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Native American Healthcare Series (Lee Newspapers)

"PEOPLE DIE LIKE THAT" Part I in a series entitled "Gone Too Soon", by Nora Mabie, Missoulian, January 16, 2024. (Part II, click here) (Part III, click here)

CROW RESERVATION — When doctors in Billings told Ursula Rides Horse-Russell she had Stage 2 breast cancer, her mind went blank. She had buried her 34-year-old son two days earlier.


She couldn't remember who came to the funeral or who sent condolences. Navigating a new and scary diagnosis felt impossible.

Doctors surgically removed her cancer but told Ursula she'd have to travel to Billings several times a week for chemotherapy — 50 miles each way.


For Ursula and her husband Barry, Ursula's care presented a logistical nightmare.


To drive from their home in Hardin to doctors in Billings, Ursula and Barry would need a reliable vehicle and money for food, gas and possibly a hotel — none of which they had.


And Ursula and Barry's children have health issues of their own. Like many grandparents in tribal communities, they raise their three grandchildren full-time. That means they'd also have to find trustworthy care for the kids when traveling for Ursula's appointments.

Moving to Billings could make things easier, but how would they find affordable housing and good schools for the kids? And could they leave their community behind?


At 63, Ursula is three years older than the average age at which Indigenous women die in her county. When she learned her diagnosis, she knew she'd have to fight more than just the cancer to survive.


"I knew I had to live for my grandchildren," she said. "We're the only parents they know."


Ursula, who is Crow, is one of thousands of Indigenous people in Montana who face serious barriers accessing the health care they need to live.


Native Americans have the lowest life expectancy of any racial or ethnic group in the U.S. In Montana, where Native Americans comprise 6.7% of the population, Indigenous people die a generation younger than their white neighbors.


Experts say inadequate care, food deserts, discrimination at the doctor's office, harmful U.S. policies, poverty and rurality are among the factors contributing to the crisis. And while tribal leaders have raised the issue for years, they say improving health outcomes is not a priority among state and federal leaders.


Indian Health Service, the federal agency responsible for providing health care to federally recognized tribes, is chronically underfunded and doesn't administer specialty care. So, depending on where one lives on the reservation, a person may have to travel hours for things like cancer treatment, behavioral health services or even to deliver a baby.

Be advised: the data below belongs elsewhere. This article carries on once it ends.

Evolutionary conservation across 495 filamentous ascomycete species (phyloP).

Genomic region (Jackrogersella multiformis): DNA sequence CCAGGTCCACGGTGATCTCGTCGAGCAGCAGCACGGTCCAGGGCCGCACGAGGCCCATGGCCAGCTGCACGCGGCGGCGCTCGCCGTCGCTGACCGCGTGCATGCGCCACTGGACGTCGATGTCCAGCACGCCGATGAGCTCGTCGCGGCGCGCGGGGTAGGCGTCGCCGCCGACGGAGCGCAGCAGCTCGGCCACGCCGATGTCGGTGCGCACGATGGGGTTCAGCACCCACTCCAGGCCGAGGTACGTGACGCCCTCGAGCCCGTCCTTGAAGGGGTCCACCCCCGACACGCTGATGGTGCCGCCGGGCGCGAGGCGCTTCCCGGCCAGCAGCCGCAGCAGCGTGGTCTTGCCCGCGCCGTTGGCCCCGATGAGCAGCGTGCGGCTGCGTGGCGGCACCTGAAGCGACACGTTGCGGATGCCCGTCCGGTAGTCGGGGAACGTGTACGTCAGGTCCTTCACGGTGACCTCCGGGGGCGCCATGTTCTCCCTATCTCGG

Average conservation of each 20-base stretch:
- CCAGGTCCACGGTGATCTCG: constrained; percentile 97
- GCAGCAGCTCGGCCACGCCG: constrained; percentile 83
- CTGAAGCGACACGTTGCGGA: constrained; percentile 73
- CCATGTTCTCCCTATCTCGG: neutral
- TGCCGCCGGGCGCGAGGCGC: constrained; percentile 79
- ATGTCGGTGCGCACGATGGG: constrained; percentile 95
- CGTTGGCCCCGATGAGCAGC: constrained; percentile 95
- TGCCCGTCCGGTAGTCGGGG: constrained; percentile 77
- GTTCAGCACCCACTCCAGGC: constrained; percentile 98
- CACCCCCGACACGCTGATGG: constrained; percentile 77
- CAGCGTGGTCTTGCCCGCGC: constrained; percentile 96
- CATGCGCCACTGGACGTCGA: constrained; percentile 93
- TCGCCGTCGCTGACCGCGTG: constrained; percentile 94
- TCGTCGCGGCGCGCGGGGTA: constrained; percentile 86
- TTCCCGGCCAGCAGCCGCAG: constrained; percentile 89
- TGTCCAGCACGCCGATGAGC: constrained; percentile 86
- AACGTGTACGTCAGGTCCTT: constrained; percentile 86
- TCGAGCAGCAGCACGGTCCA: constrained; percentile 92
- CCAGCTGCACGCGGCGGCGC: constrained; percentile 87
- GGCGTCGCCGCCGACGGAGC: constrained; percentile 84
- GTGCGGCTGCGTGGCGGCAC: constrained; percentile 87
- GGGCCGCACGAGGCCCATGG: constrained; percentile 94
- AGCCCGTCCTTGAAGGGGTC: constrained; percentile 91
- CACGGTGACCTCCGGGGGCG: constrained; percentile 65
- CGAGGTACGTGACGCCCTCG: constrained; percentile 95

In a place where almost 30% of people live below the poverty level — more than twice that of Montana and the U.S — traveling for health care comes at significant cost. There's gas money, vehicle maintenance, child care, time off work.


Rurality isn't the only issue — Native Americans in Montana die, on average, 17 years younger than the state's white rural residents. A deep-seated mistrust of the Indian Health Service means community members may avoid getting the care they need. And while Indigenous people are more likely to die from heart disease, cancer, diabetes, liver disease, stroke and suicide than their white neighbors in Montana, they must rely on an overburdened, underfunded system of care.


Despite these challenges, however, community members fight for solutions to help each other survive.

'Gas is very precious': Distance to care No. 1 challenge

The most significant barrier community members face in accessing care is transportation, according to LeeAnn Bruised Head, director of the Crow Tribal Health Department.


"We live in poverty here," she said. "A lot of people don't own cars, and if they do, gas is very precious."


While several programs offer transportation or financial assistance, they don't come close to meeting community needs. Some organizations distribute gas cards to help people get to appointments. Tribal transit takes people to Billings in the mornings and evenings. And while the tribe can provide limited financial support to members, members must first submit their medical records to people in leadership. In a close-knit community where rumors spread fast, some are hesitant to share their medical records for privacy reasons.


Tribal transit didn't run at convenient times for Ursula's appointments. And she didn't feel comfortable giving the tribe her records, so Barry drove her to most appointments.